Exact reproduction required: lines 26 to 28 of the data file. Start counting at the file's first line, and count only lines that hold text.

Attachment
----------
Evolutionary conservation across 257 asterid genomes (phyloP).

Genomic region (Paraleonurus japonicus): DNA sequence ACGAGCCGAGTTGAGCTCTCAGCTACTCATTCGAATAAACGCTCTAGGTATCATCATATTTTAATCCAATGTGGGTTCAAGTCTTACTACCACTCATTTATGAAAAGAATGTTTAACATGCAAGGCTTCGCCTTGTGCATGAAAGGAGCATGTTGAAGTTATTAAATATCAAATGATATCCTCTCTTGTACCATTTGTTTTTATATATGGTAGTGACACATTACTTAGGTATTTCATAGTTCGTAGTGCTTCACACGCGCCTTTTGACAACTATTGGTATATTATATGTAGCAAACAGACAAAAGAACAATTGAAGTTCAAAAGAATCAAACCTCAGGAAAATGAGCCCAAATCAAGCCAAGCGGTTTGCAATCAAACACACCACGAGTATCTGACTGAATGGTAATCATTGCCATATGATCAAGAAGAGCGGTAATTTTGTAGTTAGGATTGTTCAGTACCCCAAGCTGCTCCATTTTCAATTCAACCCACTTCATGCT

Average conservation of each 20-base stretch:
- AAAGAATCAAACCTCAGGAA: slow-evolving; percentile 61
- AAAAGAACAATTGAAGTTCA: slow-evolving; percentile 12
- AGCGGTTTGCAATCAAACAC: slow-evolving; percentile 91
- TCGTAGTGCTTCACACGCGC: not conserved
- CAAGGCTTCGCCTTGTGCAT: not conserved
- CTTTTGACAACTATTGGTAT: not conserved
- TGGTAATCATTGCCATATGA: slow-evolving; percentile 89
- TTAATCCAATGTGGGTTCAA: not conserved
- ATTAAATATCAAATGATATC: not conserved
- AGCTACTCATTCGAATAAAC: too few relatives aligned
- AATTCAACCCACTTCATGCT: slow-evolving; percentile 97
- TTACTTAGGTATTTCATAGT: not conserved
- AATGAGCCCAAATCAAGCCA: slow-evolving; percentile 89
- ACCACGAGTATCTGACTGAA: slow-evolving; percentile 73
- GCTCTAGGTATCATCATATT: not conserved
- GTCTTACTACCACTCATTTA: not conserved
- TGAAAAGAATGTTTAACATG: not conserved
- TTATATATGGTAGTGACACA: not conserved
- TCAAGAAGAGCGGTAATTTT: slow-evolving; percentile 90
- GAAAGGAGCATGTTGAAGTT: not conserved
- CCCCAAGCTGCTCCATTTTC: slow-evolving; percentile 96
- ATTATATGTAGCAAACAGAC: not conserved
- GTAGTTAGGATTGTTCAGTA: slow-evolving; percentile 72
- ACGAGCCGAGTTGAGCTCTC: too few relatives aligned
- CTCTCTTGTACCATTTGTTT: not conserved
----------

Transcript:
- GTAGTTAGGATTGTTCAGTA: slow-evolving; percentile 72
- ACGAGCCGAGTTGAGCTCTC: too few relatives aligned
- CTCTCTTGTACCATTTGTTT: not conserved